Ch. VI. The major part of the calcium carbonate material is (primarily) formed by calcareous organisms (foraminifera, echinoderms, molluscs etc.). A minor amount may have originated in other ways, e.g. by bacterial activities and by chemical processes. A relation is found between the increase of the carbonate percentages and the amounts of material < 16 \u03bc. A maximum is reached in the fraction 2—16ft. Marsh sediments are subject to decalcification processes. The velocity of the solution of the carbonates depends on many factors, which require still further investigation. No decalcification phenomena are known from the normal tidal flat and channel floor sediments in the Netherlands. They have been observed, however, in the Basin of Arcachon (France). It is thought that the solution in this area is caused, at least to an important extent, by organic acids, produced during the decomposition of the large masses of dead Zostera remains, which are embedded in the sediments.
Ch. VII. Considerable quantities of silica are formed on the surface of the tidal flats by the skeletons of (living) benthonic diatoms. The numbers of dead skeletons which are encountered in the tidal flat deposits themselves are, however, mostly very small. In the marsh sediments a more normal relation seems to exist between the amounts of skeletons of living and of buried diatoms. It is supposed that, after the death of the organisms, a solution or at least a beginning peptization of the silica takes place, which is swifter in the tidal flat environment than in the marsh deposits, probably in consequence of the higher alkalinity. The relatively coarse and less soluble skeletons of a part of the planktonic diatoms are of much more even distribution and are found in all Wadden Sea sediments. Other sources of locally formed silica are: radiolarians, sponges and plants.
Ch. VIII. This chapter gives some conclusions, to be drawn from the study of thin sections of Wadden Sea sediments and of various deposits formed in more brackish water environment. The minimum grain size of separate sand (and silt) laminae is about 40 \u03bc in the former and down to at least 20 \u03bc in the latter. The parallel orientation of mica flakes and clay minerals is often much more pronounced in brackish (and fresh) water muds than in muds of Wadden Sea origin. Another conclusion, following from thin section analysis, is that brackish water deposits often show a coating of the sand grains, which may be due to peptization of clay material.
Ch. IX. Useful evidence regarding the circumstances of sediment formation can be gathered from the structures as seen in undisturbed core samples. Several types of laminations are described. The laminae of channel floor- and tidal flat deposits have comparatively even, smooth upper and lower sides. The sand may show current or wave ripple structures. The laminae are of a sublenticular character and cannot be traced over great horizontal distances. The marsh laminations are characterized by the somewhat undulating, nodular aspect of the lamiae. The structures of beach deposits differ from the channel floor- and tidal flat laminations in that their laminae are more strictly parallel (apart from ripple mark structures). Another difference between these two laminations is that the latter are normally free of mud material. The finest laminations, with the thinnest laminae, are found in (some) brackish water deposits.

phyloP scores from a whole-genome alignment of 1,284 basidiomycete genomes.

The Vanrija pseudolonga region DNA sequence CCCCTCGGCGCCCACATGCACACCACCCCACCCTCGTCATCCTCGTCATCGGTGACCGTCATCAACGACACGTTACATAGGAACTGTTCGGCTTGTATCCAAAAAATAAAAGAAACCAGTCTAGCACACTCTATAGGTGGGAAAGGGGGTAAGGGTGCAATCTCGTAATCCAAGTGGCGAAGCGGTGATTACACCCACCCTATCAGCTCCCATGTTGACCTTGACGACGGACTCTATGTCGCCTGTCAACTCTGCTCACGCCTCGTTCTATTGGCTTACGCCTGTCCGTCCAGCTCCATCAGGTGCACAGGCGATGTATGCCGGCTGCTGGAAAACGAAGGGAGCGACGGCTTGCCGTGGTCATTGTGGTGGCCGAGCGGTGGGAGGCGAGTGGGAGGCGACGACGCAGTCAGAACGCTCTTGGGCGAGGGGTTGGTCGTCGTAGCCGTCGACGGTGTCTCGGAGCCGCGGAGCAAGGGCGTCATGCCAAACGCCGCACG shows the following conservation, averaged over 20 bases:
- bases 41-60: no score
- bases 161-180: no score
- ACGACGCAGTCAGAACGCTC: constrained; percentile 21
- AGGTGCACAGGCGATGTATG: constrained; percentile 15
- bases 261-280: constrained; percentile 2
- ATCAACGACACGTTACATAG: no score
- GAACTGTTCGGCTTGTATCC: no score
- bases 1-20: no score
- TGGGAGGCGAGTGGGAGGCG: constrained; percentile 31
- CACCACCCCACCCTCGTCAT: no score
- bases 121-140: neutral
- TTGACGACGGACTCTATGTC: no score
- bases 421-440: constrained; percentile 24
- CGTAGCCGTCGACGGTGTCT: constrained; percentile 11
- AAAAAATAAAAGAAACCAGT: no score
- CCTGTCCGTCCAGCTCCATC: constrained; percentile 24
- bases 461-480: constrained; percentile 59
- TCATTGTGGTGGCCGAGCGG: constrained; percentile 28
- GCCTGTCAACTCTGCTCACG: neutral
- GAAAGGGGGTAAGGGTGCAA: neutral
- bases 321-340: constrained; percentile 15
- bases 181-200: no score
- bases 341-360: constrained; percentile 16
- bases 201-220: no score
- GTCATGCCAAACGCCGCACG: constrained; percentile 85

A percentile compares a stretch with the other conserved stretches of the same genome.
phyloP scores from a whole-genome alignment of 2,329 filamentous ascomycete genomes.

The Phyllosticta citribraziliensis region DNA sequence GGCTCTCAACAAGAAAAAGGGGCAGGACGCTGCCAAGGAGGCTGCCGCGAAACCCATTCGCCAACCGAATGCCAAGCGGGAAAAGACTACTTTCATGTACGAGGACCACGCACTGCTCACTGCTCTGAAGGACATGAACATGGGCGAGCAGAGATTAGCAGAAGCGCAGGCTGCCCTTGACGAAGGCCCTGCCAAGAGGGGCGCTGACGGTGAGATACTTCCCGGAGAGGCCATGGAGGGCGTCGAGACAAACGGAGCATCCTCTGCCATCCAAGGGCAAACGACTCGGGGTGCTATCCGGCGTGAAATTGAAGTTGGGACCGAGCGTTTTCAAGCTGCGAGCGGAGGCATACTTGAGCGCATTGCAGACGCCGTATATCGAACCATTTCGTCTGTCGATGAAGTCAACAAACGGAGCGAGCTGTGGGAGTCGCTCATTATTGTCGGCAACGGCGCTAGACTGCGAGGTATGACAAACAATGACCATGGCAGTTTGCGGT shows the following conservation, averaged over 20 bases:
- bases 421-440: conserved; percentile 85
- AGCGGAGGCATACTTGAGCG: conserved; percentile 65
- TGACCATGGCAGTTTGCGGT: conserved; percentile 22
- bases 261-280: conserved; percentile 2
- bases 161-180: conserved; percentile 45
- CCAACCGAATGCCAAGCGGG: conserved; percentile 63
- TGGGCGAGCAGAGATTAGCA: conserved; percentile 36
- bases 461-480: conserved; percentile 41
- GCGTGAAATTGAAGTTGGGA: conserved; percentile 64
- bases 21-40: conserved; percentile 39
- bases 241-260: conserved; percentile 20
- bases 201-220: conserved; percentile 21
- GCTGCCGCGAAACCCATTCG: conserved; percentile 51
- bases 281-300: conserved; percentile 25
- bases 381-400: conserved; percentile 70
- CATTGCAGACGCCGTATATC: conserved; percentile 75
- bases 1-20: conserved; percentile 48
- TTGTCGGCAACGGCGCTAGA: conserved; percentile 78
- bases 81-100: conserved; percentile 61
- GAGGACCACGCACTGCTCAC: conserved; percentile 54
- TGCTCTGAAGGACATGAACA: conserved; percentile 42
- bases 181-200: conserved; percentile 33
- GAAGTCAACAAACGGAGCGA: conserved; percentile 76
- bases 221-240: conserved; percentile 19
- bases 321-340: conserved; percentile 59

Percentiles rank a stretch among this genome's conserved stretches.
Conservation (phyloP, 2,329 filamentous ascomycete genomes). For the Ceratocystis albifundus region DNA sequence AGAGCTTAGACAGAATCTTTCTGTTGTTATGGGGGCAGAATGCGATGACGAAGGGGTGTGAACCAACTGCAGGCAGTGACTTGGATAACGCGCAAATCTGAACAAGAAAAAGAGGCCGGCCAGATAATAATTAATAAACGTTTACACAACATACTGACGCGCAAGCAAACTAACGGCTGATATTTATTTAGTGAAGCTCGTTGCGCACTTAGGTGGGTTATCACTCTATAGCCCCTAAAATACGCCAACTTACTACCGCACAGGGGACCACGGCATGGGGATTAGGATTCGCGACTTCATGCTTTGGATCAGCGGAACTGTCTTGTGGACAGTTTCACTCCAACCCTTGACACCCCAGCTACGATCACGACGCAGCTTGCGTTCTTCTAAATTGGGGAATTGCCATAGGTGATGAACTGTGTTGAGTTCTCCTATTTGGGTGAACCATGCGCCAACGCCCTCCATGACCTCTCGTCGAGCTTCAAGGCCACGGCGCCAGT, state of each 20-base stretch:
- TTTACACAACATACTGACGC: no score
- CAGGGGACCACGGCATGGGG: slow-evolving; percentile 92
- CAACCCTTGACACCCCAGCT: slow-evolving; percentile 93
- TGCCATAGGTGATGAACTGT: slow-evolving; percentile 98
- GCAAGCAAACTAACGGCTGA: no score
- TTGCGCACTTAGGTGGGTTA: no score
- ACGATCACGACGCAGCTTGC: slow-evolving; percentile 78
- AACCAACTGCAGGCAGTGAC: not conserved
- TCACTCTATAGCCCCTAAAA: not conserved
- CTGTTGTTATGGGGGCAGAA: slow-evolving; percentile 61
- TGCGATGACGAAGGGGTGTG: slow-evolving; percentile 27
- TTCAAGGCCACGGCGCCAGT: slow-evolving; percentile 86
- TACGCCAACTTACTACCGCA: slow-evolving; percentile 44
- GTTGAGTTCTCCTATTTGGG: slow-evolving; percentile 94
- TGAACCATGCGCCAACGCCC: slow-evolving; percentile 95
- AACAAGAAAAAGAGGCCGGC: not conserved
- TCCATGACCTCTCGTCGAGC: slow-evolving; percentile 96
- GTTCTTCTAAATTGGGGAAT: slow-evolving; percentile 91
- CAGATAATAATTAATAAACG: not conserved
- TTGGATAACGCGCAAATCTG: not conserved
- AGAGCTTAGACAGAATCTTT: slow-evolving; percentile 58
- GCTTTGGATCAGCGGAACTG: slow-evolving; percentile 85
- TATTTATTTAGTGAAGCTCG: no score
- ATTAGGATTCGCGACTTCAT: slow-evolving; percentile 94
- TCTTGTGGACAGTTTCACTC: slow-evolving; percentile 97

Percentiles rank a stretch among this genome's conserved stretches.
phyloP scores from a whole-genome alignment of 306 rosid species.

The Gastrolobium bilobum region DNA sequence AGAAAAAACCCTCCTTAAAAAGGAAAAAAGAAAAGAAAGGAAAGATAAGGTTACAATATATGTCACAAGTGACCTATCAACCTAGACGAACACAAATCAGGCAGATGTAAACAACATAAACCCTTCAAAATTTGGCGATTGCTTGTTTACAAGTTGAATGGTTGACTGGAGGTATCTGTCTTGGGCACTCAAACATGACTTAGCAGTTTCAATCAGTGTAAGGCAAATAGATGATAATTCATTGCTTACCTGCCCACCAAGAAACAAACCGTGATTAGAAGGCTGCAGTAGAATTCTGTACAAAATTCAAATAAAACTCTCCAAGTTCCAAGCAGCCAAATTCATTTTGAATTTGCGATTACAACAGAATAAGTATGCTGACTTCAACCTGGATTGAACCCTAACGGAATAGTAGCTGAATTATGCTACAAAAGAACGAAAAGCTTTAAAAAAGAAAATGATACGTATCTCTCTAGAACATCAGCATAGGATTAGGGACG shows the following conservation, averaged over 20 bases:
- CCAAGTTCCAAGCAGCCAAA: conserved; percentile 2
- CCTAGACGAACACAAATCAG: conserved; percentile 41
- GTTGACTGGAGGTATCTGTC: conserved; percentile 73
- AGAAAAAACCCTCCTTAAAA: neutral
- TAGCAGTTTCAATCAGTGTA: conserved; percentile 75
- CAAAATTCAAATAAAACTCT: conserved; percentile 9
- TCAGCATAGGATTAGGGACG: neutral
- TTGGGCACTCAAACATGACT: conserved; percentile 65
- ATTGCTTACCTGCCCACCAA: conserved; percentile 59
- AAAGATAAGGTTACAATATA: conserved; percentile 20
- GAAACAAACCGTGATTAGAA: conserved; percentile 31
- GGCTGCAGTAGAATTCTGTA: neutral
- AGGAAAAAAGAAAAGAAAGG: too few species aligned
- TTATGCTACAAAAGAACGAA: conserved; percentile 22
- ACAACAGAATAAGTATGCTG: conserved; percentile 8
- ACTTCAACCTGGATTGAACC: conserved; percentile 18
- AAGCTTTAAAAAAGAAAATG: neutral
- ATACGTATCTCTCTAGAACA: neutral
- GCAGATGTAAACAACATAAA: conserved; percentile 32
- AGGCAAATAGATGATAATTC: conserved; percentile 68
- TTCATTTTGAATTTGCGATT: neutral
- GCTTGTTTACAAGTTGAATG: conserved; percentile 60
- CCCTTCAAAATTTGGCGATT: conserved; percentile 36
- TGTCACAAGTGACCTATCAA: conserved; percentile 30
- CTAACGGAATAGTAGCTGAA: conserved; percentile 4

The laminations and other primary oppositional structures may be disturbed by secondary influences: the burrowing of bottom dwelling organisms, the penetration of the sediment by plant roots etc. The effect of the burrowing animals is in general most pronounced on the highest parts of the tidal flats, where the sedimentation tends to be slow, but continuous. A sharp limit is often found between the disturbed deposits of the high tidal flats and the overlying marsh sediments, the lower parts of which are scarcely inhabited by bottom dwelling animals at all.
Among the other structures, which are dealt with in this chapter, special mention may be made of the fissures, developed in mud beds under a permanent cover of water. Some new data are presented concerning their distribution and character, but no satisfactory conclusion about the manner of their formation is reached.
Ch. X. The sediment properties, described in the foregoing chapters, are summarized and arranged according to their distribution in the various environments of formation.